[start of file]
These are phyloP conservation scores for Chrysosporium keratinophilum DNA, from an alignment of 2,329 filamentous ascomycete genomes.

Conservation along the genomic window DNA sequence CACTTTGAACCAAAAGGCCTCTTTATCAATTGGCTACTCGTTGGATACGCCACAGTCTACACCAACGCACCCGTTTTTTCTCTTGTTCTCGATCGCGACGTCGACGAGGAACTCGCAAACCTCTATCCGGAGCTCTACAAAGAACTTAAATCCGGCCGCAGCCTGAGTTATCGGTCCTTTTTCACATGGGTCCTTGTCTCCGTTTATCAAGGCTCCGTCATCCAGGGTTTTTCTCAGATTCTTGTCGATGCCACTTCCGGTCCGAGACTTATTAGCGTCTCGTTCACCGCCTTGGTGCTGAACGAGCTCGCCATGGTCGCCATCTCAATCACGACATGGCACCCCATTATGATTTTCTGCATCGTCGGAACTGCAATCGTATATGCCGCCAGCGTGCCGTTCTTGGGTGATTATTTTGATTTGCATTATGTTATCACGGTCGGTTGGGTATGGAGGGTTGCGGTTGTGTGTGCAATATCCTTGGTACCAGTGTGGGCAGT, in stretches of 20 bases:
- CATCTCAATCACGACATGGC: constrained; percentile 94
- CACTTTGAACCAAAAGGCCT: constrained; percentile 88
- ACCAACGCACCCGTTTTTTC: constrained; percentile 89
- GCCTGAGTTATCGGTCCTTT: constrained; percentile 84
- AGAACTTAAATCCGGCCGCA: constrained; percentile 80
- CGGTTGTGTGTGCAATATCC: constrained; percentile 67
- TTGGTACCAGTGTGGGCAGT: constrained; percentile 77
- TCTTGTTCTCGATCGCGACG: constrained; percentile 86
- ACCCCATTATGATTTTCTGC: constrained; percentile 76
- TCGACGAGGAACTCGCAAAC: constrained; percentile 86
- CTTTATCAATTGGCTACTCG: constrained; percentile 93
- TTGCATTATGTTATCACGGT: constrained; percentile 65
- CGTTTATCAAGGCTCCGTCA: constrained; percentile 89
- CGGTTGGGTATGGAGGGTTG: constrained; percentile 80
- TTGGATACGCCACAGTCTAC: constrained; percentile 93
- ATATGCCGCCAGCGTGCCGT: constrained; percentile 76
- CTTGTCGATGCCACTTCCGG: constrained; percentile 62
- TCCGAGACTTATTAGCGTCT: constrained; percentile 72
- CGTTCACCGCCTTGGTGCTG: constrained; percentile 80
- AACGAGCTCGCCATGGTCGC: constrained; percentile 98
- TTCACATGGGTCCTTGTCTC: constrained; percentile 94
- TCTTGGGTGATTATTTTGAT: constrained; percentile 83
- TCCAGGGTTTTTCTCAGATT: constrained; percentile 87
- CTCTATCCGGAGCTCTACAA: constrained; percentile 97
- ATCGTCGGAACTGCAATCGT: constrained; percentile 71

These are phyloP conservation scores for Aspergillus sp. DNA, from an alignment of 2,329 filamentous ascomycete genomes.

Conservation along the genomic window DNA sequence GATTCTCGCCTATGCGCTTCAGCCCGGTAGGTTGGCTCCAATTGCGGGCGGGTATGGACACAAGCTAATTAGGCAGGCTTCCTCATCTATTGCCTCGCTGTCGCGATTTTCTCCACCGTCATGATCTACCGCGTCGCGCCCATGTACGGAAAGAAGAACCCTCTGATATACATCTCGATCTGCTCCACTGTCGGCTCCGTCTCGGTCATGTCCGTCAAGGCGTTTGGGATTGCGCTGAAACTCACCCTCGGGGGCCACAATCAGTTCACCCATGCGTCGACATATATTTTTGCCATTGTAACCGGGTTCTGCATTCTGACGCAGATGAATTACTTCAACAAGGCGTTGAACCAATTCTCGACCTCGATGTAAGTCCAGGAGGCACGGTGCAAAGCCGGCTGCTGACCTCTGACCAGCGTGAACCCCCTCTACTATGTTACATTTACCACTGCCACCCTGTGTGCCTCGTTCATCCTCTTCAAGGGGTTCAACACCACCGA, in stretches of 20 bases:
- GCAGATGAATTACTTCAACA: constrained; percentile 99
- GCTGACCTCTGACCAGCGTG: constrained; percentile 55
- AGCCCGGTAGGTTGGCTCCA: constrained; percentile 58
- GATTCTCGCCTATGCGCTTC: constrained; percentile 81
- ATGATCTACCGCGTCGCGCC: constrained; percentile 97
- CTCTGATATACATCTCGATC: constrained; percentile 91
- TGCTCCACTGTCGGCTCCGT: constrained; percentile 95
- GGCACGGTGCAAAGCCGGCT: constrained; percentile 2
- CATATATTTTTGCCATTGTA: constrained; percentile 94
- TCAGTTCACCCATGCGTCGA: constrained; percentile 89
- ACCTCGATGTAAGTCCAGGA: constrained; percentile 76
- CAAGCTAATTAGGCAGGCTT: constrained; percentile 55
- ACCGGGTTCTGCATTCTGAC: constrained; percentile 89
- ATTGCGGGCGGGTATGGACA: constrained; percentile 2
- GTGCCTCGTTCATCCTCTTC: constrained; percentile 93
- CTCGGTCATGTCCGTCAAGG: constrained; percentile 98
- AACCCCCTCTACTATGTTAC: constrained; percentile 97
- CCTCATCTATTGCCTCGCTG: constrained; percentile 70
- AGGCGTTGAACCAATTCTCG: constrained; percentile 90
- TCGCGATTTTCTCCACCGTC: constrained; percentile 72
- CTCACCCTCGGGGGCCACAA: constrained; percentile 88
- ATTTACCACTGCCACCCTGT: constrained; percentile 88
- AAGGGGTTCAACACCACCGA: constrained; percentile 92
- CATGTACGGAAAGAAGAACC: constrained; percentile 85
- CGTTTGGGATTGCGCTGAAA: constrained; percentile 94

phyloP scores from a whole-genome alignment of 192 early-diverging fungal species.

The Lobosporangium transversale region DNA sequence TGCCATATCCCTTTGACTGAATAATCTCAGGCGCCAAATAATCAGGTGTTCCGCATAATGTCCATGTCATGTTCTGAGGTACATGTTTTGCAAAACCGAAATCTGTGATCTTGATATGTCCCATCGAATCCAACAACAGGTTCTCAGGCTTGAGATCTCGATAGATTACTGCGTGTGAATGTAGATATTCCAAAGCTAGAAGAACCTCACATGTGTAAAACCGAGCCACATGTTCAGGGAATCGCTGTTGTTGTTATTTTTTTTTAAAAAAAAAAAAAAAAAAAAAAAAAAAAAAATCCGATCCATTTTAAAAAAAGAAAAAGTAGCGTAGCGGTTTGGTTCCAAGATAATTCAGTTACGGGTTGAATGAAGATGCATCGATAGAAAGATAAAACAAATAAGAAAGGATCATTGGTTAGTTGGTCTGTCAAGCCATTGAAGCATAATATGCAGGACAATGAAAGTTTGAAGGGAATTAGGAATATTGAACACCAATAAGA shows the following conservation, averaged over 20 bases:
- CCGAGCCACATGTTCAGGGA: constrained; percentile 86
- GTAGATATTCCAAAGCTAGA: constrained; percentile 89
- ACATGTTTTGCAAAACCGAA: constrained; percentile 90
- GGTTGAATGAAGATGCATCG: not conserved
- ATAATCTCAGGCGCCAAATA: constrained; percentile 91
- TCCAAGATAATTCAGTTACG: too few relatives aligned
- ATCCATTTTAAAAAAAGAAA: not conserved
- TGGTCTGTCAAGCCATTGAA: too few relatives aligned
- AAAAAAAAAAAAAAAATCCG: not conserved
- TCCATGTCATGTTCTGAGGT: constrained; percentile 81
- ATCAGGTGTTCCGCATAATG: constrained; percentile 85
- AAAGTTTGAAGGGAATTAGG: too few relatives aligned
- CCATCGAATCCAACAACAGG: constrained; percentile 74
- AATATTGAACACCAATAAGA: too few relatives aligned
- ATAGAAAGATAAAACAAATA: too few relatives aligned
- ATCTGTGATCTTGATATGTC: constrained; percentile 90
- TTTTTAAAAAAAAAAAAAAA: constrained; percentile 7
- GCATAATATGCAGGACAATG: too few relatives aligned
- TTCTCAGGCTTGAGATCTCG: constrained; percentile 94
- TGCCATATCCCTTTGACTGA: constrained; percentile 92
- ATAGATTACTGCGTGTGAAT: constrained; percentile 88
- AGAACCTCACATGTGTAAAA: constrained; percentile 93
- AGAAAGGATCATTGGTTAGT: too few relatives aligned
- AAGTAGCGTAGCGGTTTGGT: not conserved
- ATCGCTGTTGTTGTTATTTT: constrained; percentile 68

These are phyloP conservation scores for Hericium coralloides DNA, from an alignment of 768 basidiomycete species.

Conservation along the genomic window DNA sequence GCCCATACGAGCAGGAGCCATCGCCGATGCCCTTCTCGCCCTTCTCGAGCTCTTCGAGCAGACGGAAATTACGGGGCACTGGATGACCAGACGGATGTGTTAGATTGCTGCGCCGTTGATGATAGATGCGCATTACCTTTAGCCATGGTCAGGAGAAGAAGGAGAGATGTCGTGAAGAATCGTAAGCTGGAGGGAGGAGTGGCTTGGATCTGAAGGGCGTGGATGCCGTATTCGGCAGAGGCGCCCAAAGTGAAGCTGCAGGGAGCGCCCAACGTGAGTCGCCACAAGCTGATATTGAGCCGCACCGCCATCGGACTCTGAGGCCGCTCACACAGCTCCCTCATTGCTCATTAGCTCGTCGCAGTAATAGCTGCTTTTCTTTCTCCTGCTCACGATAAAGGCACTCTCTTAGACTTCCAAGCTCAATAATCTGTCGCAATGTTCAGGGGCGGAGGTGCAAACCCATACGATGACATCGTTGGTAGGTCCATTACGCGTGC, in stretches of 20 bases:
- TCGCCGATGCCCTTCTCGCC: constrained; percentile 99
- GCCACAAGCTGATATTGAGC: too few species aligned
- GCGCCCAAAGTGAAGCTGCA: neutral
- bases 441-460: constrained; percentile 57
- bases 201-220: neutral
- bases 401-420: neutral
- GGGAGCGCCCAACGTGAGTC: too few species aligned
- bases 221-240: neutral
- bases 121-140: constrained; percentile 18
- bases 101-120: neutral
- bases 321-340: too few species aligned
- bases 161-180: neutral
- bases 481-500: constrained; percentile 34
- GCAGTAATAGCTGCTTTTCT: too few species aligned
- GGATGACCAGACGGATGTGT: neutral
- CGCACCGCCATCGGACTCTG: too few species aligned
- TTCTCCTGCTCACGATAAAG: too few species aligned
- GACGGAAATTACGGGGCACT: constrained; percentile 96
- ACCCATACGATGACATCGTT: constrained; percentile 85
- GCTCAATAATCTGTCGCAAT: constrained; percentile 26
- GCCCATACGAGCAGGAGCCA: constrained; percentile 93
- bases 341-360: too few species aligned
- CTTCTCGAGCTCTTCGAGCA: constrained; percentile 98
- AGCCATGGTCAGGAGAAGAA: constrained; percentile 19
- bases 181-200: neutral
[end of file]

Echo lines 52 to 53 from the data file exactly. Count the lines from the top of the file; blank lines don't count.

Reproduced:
- AAGGGGTTCAACACCACCGA: constrained; percentile 92
- CATGTACGGAAAGAAGAACC: constrained; percentile 85